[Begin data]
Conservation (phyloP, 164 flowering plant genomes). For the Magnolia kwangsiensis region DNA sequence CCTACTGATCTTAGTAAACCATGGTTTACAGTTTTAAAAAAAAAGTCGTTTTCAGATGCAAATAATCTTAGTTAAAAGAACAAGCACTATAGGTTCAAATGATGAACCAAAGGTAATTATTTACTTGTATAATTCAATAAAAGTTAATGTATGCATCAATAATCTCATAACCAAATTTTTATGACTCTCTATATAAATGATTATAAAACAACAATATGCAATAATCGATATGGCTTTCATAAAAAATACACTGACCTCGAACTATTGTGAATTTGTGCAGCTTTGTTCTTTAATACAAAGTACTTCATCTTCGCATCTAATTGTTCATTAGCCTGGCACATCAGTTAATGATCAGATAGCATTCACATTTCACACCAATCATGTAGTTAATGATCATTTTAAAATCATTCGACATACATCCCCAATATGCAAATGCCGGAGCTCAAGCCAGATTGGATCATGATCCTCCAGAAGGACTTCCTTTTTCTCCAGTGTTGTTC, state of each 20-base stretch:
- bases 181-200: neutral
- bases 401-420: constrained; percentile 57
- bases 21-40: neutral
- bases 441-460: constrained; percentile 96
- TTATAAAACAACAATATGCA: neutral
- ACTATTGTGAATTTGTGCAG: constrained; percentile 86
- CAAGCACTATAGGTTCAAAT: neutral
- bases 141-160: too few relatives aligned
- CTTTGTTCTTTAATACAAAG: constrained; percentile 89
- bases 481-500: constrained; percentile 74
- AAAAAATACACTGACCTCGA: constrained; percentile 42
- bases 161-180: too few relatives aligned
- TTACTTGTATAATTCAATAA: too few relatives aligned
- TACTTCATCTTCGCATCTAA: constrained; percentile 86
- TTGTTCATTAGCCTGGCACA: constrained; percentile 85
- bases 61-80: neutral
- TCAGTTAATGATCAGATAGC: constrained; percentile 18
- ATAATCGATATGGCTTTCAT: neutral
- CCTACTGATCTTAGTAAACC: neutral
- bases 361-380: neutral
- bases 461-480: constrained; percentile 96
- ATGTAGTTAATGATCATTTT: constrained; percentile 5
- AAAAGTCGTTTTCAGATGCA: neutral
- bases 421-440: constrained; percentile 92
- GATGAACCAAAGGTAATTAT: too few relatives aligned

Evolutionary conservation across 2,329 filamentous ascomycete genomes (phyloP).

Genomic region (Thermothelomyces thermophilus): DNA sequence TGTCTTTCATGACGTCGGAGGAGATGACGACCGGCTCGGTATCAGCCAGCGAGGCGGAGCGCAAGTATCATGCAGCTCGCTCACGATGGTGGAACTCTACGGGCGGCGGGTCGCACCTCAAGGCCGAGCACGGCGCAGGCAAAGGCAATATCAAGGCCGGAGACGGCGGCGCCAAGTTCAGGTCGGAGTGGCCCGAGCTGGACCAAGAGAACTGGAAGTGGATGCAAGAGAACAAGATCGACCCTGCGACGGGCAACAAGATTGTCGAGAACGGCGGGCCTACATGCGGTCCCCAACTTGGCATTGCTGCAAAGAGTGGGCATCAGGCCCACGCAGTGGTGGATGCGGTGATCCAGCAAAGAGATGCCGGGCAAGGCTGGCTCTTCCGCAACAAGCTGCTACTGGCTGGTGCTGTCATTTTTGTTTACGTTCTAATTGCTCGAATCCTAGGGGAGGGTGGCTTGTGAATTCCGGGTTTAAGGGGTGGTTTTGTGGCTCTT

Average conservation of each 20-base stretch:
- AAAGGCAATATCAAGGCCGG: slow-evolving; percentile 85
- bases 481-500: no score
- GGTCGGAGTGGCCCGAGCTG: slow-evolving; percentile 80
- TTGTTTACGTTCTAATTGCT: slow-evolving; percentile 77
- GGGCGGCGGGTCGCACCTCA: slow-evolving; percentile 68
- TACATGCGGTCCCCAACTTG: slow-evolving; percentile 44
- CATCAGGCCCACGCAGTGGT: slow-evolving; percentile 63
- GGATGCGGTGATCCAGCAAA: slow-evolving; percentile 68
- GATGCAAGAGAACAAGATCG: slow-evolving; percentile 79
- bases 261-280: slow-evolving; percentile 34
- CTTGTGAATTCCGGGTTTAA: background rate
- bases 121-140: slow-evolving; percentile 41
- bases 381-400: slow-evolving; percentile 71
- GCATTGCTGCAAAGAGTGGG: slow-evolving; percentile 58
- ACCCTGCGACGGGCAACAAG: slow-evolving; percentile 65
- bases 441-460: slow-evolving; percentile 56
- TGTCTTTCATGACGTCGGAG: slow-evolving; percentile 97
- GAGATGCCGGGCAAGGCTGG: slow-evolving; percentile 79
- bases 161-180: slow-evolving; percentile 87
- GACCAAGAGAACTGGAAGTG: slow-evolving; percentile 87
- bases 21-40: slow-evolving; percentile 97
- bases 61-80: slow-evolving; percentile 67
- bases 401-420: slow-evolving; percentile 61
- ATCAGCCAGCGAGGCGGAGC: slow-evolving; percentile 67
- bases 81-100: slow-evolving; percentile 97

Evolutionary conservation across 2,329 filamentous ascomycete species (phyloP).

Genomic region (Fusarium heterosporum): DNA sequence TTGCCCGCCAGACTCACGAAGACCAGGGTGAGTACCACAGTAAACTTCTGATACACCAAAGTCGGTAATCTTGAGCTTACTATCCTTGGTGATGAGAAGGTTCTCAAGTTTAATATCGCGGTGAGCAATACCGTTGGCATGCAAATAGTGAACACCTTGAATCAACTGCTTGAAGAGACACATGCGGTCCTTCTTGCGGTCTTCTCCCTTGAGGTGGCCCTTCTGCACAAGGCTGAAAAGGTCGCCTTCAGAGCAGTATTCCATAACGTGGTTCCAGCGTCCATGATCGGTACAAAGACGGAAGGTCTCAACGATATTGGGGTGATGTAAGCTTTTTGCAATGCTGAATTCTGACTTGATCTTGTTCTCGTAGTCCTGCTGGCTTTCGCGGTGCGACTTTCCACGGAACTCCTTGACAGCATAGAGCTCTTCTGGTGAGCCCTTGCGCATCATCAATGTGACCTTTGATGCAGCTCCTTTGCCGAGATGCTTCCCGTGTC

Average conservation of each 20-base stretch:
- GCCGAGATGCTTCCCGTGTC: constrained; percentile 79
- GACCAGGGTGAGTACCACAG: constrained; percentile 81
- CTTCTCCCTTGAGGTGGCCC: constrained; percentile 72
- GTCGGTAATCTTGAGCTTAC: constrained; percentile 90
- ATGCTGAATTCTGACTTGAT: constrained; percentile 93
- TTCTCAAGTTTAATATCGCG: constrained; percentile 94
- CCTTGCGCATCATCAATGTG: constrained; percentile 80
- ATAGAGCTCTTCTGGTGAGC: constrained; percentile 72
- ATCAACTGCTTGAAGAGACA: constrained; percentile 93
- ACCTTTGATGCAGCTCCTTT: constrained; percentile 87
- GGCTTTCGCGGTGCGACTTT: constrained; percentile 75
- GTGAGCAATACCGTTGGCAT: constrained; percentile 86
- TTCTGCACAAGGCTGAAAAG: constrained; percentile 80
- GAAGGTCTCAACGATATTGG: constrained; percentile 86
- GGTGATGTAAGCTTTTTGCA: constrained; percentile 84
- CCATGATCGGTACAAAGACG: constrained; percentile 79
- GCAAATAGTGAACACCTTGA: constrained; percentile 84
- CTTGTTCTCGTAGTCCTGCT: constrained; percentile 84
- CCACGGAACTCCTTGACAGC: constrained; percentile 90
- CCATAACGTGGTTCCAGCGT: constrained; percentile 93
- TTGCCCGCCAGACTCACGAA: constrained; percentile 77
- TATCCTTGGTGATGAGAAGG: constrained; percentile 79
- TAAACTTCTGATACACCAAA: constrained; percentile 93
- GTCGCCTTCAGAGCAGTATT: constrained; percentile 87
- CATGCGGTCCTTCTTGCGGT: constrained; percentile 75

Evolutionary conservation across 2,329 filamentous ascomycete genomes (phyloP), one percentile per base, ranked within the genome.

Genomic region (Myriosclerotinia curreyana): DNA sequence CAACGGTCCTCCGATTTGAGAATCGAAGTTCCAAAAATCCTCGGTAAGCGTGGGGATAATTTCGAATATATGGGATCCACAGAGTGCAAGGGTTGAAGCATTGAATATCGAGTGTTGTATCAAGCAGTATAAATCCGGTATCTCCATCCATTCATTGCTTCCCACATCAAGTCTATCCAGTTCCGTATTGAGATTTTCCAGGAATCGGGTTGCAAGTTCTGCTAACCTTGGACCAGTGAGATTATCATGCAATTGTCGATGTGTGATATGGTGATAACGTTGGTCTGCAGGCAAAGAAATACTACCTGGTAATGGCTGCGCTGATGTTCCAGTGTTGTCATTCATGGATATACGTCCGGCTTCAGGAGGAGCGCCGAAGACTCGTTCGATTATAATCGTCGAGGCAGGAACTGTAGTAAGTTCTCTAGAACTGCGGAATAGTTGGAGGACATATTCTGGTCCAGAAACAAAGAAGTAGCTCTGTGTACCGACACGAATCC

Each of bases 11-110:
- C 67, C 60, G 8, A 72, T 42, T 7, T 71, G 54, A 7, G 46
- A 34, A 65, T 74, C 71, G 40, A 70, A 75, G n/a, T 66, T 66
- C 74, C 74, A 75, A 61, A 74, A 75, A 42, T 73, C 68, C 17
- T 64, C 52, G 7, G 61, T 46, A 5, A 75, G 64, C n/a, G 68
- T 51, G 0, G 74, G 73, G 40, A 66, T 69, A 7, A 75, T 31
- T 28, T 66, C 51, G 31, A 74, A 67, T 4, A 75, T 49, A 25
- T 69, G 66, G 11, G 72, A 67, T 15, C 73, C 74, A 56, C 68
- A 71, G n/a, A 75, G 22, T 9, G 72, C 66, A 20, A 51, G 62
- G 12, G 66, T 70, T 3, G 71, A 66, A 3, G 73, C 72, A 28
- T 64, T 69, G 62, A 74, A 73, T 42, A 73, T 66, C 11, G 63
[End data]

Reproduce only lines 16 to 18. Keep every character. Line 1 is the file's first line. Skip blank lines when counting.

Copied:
- TTGTTCATTAGCCTGGCACA: constrained; percentile 85
- bases 61-80: neutral
- TCAGTTAATGATCAGATAGC: constrained; percentile 18